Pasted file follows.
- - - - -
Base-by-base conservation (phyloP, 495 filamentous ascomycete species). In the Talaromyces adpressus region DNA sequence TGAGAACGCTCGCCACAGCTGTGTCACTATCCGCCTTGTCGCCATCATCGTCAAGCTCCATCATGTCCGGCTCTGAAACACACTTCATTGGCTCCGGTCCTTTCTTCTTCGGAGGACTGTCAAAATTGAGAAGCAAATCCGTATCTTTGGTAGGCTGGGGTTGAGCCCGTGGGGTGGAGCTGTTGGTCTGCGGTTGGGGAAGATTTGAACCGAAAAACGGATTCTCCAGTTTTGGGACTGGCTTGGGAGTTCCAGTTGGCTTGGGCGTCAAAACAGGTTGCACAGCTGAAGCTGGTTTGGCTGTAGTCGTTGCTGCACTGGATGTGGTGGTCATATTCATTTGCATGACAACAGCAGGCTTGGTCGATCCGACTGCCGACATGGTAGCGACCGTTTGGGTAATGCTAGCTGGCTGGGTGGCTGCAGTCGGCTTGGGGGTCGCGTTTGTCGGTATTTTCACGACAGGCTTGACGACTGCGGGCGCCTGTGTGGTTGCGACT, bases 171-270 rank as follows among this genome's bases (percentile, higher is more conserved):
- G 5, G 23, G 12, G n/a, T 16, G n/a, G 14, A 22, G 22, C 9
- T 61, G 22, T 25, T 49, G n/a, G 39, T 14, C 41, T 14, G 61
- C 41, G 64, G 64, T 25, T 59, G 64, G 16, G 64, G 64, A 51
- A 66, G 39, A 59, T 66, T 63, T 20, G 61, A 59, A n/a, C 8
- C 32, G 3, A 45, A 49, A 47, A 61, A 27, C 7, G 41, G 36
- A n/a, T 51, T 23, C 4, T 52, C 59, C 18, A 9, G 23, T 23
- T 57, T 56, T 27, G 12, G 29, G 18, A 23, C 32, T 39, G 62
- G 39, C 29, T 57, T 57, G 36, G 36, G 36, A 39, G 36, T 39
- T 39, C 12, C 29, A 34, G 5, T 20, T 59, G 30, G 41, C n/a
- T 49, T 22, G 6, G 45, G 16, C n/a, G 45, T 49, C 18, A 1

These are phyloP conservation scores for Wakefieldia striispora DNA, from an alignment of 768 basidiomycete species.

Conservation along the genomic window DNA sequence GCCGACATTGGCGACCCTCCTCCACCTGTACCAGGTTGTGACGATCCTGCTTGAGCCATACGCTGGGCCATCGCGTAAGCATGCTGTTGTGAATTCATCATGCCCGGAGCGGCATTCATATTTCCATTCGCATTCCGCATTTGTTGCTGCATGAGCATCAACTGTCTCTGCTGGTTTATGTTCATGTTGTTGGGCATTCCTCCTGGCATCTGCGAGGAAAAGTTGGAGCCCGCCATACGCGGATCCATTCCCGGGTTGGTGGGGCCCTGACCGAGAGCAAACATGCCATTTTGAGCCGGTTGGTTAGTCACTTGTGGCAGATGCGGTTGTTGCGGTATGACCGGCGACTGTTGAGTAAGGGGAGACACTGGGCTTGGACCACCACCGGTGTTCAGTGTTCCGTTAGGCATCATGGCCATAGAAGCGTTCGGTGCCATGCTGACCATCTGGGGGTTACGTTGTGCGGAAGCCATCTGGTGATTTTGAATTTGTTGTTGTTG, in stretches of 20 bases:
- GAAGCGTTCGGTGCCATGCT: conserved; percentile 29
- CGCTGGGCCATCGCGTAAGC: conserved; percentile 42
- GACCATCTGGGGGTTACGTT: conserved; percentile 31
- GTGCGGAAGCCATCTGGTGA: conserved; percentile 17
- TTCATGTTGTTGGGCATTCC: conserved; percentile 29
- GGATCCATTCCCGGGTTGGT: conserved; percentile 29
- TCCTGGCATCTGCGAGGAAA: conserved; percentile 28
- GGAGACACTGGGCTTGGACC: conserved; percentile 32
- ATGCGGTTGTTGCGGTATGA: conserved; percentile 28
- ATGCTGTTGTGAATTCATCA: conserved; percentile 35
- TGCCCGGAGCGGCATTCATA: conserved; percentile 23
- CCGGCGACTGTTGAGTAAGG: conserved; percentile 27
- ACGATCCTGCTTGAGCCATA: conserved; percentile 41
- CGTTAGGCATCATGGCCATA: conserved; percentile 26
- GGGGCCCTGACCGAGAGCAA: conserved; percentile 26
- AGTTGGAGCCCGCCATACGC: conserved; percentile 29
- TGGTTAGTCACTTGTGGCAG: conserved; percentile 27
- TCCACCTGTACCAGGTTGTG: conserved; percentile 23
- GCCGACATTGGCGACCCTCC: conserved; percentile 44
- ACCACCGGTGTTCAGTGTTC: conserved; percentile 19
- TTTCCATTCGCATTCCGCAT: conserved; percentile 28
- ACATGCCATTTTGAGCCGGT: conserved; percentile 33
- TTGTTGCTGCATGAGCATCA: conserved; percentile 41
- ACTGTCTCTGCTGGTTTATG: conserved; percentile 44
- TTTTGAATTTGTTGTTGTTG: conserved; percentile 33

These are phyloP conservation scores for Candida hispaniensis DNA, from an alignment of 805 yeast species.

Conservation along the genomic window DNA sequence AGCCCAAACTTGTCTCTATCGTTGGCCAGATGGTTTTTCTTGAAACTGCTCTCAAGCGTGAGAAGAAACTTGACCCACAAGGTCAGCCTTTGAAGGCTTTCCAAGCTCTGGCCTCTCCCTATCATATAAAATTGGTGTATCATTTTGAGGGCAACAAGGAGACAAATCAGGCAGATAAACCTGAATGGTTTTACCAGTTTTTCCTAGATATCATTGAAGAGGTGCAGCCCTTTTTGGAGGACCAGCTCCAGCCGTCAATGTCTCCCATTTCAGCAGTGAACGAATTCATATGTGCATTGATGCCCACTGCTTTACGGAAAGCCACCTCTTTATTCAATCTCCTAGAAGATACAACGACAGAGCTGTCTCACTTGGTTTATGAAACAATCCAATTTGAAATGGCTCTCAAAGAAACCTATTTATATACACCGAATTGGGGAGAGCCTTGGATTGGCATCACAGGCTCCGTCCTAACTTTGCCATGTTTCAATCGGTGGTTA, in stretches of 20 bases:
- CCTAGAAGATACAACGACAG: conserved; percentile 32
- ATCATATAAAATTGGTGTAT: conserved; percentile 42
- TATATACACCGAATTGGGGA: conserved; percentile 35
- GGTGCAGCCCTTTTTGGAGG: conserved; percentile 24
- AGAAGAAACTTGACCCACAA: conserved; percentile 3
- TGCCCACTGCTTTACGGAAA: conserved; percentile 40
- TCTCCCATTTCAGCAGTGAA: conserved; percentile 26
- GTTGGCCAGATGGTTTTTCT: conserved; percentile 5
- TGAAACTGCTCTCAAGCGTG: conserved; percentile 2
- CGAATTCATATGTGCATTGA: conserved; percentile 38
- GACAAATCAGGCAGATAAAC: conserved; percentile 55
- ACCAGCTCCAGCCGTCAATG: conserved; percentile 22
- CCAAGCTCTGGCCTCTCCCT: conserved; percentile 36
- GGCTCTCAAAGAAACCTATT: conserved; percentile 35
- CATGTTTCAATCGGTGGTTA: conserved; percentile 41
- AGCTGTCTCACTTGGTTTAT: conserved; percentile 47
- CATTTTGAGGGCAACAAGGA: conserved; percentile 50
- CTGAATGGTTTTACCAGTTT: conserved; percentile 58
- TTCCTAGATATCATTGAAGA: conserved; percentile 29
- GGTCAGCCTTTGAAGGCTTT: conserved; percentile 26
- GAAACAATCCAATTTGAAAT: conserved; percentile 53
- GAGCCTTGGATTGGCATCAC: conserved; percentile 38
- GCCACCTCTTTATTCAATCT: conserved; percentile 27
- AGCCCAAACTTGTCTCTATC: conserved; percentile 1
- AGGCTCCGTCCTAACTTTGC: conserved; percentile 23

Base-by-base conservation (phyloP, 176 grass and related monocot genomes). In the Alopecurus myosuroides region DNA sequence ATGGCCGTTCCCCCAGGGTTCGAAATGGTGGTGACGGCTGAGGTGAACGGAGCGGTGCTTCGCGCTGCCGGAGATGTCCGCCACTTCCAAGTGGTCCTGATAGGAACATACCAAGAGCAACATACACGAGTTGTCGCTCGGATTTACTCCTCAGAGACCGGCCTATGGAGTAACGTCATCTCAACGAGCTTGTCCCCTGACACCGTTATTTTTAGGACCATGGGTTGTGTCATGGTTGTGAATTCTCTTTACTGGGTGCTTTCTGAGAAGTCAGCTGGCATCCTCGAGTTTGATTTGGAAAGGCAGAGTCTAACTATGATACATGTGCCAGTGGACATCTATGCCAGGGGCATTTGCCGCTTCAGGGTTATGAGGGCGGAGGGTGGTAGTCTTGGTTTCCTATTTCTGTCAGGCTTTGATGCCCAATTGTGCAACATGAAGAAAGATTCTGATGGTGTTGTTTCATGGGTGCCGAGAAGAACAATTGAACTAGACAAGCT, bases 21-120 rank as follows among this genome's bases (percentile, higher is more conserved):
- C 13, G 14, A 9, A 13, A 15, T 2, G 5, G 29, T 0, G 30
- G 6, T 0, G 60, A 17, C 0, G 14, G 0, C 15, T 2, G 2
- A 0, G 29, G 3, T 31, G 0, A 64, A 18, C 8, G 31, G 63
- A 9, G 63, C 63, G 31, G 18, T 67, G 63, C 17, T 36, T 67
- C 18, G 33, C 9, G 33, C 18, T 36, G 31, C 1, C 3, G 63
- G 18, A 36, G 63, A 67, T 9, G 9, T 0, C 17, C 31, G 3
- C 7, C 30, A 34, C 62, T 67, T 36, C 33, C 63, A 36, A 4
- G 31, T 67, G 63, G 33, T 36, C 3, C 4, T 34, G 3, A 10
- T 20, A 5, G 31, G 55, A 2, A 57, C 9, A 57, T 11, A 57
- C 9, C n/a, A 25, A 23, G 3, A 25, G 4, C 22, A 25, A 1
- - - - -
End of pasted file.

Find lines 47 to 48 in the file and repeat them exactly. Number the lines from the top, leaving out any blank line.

- TCTCCCATTTCAGCAGTGAA: conserved; percentile 26
- GTTGGCCAGATGGTTTTTCT: conserved; percentile 5